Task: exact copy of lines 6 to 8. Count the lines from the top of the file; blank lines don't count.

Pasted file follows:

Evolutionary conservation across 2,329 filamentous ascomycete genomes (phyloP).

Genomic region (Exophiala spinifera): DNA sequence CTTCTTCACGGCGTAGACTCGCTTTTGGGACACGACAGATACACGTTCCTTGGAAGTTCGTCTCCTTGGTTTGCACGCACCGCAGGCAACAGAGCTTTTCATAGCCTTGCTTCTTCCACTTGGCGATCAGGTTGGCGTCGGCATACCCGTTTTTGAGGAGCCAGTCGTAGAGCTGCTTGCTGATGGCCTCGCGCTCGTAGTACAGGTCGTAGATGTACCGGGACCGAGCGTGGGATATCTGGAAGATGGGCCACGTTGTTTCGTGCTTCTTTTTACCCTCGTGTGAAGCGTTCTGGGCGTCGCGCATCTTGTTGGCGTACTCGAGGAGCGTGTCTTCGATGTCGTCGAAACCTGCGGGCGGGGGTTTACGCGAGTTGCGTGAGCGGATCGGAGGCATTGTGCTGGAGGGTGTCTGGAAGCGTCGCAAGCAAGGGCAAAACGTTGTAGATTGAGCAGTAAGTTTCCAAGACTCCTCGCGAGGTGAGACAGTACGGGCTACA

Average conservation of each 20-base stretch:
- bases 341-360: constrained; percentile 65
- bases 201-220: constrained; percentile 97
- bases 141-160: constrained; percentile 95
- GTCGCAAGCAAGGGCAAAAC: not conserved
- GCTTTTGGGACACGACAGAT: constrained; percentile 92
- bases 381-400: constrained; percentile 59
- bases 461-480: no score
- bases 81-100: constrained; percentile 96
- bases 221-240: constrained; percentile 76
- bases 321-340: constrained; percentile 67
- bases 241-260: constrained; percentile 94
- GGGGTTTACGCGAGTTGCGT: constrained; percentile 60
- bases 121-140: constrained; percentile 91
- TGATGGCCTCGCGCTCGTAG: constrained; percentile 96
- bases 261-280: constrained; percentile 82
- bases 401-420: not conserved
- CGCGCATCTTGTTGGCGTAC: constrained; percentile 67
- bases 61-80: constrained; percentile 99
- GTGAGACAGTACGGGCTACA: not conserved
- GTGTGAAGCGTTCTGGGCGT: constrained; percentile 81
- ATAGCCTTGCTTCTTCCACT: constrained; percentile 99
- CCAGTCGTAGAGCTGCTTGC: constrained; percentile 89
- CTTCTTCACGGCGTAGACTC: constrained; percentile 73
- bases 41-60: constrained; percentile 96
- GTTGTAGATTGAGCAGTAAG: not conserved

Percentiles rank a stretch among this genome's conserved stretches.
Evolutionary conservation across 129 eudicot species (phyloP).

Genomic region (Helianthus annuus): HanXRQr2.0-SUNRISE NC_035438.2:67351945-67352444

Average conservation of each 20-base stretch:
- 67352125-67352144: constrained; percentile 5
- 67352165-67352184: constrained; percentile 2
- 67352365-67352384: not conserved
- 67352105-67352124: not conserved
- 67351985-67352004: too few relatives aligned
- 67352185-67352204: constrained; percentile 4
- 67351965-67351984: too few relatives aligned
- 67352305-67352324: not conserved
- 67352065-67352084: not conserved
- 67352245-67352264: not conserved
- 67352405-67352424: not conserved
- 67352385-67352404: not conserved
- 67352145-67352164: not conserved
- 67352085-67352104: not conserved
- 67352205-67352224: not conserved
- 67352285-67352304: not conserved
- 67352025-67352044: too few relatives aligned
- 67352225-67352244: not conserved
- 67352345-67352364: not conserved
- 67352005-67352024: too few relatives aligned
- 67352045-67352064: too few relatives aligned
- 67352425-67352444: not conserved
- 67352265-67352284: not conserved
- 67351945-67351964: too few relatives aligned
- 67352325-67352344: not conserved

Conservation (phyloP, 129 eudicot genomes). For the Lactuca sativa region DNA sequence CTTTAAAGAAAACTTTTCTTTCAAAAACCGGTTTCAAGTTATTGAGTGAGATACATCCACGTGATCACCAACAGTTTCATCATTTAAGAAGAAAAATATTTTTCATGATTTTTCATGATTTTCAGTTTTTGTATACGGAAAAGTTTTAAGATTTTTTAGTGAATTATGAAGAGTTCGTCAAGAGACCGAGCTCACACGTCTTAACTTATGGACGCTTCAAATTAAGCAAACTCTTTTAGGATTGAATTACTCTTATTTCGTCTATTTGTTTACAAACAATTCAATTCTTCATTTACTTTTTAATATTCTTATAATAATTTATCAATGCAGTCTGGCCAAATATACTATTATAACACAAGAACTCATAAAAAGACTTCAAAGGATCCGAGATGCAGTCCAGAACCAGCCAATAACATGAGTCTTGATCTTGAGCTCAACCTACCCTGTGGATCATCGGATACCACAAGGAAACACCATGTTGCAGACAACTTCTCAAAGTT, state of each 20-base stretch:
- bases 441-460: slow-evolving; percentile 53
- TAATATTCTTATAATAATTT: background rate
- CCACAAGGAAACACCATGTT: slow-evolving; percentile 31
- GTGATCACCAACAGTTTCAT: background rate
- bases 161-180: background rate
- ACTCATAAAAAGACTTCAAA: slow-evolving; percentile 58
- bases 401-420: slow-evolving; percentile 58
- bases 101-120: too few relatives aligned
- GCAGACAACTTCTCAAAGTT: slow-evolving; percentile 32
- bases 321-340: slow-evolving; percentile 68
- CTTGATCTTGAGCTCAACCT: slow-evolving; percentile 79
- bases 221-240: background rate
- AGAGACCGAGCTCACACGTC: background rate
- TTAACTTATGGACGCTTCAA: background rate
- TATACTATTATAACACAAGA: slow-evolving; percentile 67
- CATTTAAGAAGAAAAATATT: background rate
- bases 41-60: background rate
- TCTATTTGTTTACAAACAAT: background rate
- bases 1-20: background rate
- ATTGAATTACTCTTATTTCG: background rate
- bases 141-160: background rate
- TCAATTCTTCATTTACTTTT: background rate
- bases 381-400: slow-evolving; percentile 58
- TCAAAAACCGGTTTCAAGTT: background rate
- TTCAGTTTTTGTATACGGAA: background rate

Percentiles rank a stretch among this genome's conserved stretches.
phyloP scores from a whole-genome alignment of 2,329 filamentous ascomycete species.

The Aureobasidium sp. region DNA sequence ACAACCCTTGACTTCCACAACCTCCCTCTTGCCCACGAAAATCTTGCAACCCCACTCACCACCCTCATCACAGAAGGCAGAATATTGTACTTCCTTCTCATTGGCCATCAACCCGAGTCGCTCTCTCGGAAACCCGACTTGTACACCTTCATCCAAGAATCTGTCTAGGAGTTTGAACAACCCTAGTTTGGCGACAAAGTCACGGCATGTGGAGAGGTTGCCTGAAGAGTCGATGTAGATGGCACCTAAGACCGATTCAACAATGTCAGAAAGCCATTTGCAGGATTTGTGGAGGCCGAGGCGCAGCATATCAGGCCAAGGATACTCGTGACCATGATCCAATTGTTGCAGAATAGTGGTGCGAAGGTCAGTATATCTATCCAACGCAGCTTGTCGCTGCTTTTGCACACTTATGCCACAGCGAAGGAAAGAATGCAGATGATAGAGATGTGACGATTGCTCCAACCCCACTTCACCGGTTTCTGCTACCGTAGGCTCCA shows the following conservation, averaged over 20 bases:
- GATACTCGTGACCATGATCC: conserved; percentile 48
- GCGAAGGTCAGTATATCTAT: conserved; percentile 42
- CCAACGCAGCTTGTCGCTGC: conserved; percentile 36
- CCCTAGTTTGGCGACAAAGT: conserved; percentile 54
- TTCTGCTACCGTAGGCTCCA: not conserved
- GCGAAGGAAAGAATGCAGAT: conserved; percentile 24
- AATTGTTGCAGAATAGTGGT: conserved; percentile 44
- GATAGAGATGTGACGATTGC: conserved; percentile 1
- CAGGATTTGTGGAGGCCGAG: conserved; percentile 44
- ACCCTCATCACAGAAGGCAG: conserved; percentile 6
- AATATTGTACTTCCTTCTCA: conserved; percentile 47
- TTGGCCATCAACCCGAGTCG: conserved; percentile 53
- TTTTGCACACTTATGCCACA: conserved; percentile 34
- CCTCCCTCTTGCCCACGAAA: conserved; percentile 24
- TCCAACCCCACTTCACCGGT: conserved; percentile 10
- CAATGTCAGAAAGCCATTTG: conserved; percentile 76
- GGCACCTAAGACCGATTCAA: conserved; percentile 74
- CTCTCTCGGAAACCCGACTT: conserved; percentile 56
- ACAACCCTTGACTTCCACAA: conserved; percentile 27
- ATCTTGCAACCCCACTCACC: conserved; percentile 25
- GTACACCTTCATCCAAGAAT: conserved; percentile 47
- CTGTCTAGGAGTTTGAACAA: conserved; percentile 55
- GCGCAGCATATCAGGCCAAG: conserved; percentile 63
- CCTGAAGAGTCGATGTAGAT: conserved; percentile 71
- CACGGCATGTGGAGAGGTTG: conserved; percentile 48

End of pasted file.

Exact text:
- bases 141-160: constrained; percentile 95
- GTCGCAAGCAAGGGCAAAAC: not conserved
- GCTTTTGGGACACGACAGAT: constrained; percentile 92